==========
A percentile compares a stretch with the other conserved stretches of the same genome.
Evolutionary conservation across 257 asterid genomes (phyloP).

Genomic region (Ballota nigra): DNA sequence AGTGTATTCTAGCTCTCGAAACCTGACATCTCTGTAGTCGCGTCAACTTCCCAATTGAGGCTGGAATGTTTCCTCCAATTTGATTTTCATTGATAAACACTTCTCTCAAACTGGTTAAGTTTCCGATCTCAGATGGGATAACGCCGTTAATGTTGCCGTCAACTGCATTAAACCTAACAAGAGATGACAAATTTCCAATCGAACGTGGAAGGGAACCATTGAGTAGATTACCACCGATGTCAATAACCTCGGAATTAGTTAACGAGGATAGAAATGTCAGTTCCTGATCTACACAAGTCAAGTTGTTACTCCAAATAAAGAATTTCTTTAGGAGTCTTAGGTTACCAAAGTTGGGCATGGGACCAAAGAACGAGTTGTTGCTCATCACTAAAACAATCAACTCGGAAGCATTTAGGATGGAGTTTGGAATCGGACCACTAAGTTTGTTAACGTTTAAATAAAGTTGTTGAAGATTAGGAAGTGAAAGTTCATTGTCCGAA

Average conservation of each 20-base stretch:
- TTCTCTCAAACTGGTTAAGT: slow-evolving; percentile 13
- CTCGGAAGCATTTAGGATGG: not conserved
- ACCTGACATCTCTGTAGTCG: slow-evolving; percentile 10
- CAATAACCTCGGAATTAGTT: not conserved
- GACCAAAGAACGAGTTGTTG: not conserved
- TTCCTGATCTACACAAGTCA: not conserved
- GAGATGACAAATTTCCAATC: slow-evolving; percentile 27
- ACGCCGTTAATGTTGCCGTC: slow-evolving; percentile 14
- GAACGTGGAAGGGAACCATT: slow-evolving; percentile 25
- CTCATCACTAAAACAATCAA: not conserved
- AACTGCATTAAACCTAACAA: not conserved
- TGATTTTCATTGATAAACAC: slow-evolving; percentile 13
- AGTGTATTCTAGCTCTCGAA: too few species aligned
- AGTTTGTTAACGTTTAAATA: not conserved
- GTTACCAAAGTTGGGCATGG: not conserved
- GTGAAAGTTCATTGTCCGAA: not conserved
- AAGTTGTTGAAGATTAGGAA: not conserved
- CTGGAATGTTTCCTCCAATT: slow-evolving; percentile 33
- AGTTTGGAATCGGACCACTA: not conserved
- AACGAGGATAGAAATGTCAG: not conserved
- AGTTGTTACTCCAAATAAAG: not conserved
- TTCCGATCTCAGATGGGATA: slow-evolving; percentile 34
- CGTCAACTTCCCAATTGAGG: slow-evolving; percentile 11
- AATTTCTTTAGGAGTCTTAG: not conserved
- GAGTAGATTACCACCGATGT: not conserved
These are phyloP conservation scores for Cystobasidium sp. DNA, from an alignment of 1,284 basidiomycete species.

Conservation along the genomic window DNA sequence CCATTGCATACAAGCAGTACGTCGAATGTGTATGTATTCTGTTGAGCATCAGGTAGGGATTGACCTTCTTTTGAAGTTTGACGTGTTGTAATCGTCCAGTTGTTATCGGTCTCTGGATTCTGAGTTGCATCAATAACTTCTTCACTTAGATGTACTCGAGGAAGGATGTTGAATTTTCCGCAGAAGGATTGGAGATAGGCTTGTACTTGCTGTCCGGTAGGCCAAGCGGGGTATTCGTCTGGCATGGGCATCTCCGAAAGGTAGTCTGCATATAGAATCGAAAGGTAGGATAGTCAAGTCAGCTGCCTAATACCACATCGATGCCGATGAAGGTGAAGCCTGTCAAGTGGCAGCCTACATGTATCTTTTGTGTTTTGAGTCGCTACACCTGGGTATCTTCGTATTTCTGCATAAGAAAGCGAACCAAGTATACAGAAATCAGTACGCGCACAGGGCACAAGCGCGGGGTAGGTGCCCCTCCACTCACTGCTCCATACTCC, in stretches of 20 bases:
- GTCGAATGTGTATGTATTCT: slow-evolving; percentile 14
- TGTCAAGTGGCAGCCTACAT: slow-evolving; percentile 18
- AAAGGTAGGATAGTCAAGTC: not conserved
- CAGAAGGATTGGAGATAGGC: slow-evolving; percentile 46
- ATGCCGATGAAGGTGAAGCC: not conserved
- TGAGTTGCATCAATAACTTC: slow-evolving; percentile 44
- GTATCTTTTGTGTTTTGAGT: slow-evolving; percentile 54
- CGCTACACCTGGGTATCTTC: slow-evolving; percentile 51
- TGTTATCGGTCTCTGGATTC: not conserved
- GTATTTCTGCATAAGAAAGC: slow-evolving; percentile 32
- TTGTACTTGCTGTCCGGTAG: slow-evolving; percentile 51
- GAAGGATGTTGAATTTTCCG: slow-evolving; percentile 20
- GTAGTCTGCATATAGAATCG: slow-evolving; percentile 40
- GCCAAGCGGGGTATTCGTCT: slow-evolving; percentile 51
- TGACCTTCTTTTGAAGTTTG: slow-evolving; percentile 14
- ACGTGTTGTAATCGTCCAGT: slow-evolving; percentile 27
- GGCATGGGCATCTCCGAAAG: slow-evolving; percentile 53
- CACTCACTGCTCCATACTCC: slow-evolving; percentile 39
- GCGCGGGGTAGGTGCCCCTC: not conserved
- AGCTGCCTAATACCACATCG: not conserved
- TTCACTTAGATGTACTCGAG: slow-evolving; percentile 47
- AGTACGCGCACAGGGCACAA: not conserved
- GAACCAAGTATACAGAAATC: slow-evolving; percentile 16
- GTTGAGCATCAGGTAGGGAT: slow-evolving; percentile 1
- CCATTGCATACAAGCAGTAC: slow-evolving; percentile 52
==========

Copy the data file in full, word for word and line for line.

A percentile compares a stretch with the other conserved stretches of the same genome.
Evolutionary conservation across 257 asterid genomes (phyloP).

Genomic region (Ballota nigra): DNA sequence AGTGTATTCTAGCTCTCGAAACCTGACATCTCTGTAGTCGCGTCAACTTCCCAATTGAGGCTGGAATGTTTCCTCCAATTTGATTTTCATTGATAAACACTTCTCTCAAACTGGTTAAGTTTCCGATCTCAGATGGGATAACGCCGTTAATGTTGCCGTCAACTGCATTAAACCTAACAAGAGATGACAAATTTCCAATCGAACGTGGAAGGGAACCATTGAGTAGATTACCACCGATGTCAATAACCTCGGAATTAGTTAACGAGGATAGAAATGTCAGTTCCTGATCTACACAAGTCAAGTTGTTACTCCAAATAAAGAATTTCTTTAGGAGTCTTAGGTTACCAAAGTTGGGCATGGGACCAAAGAACGAGTTGTTGCTCATCACTAAAACAATCAACTCGGAAGCATTTAGGATGGAGTTTGGAATCGGACCACTAAGTTTGTTAACGTTTAAATAAAGTTGTTGAAGATTAGGAAGTGAAAGTTCATTGTCCGAA

Average conservation of each 20-base stretch:
- TTCTCTCAAACTGGTTAAGT: slow-evolving; percentile 13
- CTCGGAAGCATTTAGGATGG: not conserved
- ACCTGACATCTCTGTAGTCG: slow-evolving; percentile 10
- CAATAACCTCGGAATTAGTT: not conserved
- GACCAAAGAACGAGTTGTTG: not conserved
- TTCCTGATCTACACAAGTCA: not conserved
- GAGATGACAAATTTCCAATC: slow-evolving; percentile 27
- ACGCCGTTAATGTTGCCGTC: slow-evolving; percentile 14
- GAACGTGGAAGGGAACCATT: slow-evolving; percentile 25
- CTCATCACTAAAACAATCAA: not conserved
- AACTGCATTAAACCTAACAA: not conserved
- TGATTTTCATTGATAAACAC: slow-evolving; percentile 13
- AGTGTATTCTAGCTCTCGAA: too few species aligned
- AGTTTGTTAACGTTTAAATA: not conserved
- GTTACCAAAGTTGGGCATGG: not conserved
- GTGAAAGTTCATTGTCCGAA: not conserved
- AAGTTGTTGAAGATTAGGAA: not conserved
- CTGGAATGTTTCCTCCAATT: slow-evolving; percentile 33
- AGTTTGGAATCGGACCACTA: not conserved
- AACGAGGATAGAAATGTCAG: not conserved
- AGTTGTTACTCCAAATAAAG: not conserved
- TTCCGATCTCAGATGGGATA: slow-evolving; percentile 34
- CGTCAACTTCCCAATTGAGG: slow-evolving; percentile 11
- AATTTCTTTAGGAGTCTTAG: not conserved
- GAGTAGATTACCACCGATGT: not conserved
These are phyloP conservation scores for Cystobasidium sp. DNA, from an alignment of 1,284 basidiomycete species.

Conservation along the genomic window DNA sequence CCATTGCATACAAGCAGTACGTCGAATGTGTATGTATTCTGTTGAGCATCAGGTAGGGATTGACCTTCTTTTGAAGTTTGACGTGTTGTAATCGTCCAGTTGTTATCGGTCTCTGGATTCTGAGTTGCATCAATAACTTCTTCACTTAGATGTACTCGAGGAAGGATGTTGAATTTTCCGCAGAAGGATTGGAGATAGGCTTGTACTTGCTGTCCGGTAGGCCAAGCGGGGTATTCGTCTGGCATGGGCATCTCCGAAAGGTAGTCTGCATATAGAATCGAAAGGTAGGATAGTCAAGTCAGCTGCCTAATACCACATCGATGCCGATGAAGGTGAAGCCTGTCAAGTGGCAGCCTACATGTATCTTTTGTGTTTTGAGTCGCTACACCTGGGTATCTTCGTATTTCTGCATAAGAAAGCGAACCAAGTATACAGAAATCAGTACGCGCACAGGGCACAAGCGCGGGGTAGGTGCCCCTCCACTCACTGCTCCATACTCC, in stretches of 20 bases:
- GTCGAATGTGTATGTATTCT: slow-evolving; percentile 14
- TGTCAAGTGGCAGCCTACAT: slow-evolving; percentile 18
- AAAGGTAGGATAGTCAAGTC: not conserved
- CAGAAGGATTGGAGATAGGC: slow-evolving; percentile 46
- ATGCCGATGAAGGTGAAGCC: not conserved
- TGAGTTGCATCAATAACTTC: slow-evolving; percentile 44
- GTATCTTTTGTGTTTTGAGT: slow-evolving; percentile 54
- CGCTACACCTGGGTATCTTC: slow-evolving; percentile 51
- TGTTATCGGTCTCTGGATTC: not conserved
- GTATTTCTGCATAAGAAAGC: slow-evolving; percentile 32
- TTGTACTTGCTGTCCGGTAG: slow-evolving; percentile 51
- GAAGGATGTTGAATTTTCCG: slow-evolving; percentile 20
- GTAGTCTGCATATAGAATCG: slow-evolving; percentile 40
- GCCAAGCGGGGTATTCGTCT: slow-evolving; percentile 51
- TGACCTTCTTTTGAAGTTTG: slow-evolving; percentile 14
- ACGTGTTGTAATCGTCCAGT: slow-evolving; percentile 27
- GGCATGGGCATCTCCGAAAG: slow-evolving; percentile 53
- CACTCACTGCTCCATACTCC: slow-evolving; percentile 39
- GCGCGGGGTAGGTGCCCCTC: not conserved
- AGCTGCCTAATACCACATCG: not conserved
- TTCACTTAGATGTACTCGAG: slow-evolving; percentile 47
- AGTACGCGCACAGGGCACAA: not conserved
- GAACCAAGTATACAGAAATC: slow-evolving; percentile 16
- GTTGAGCATCAGGTAGGGAT: slow-evolving; percentile 1
- CCATTGCATACAAGCAGTAC: slow-evolving; percentile 52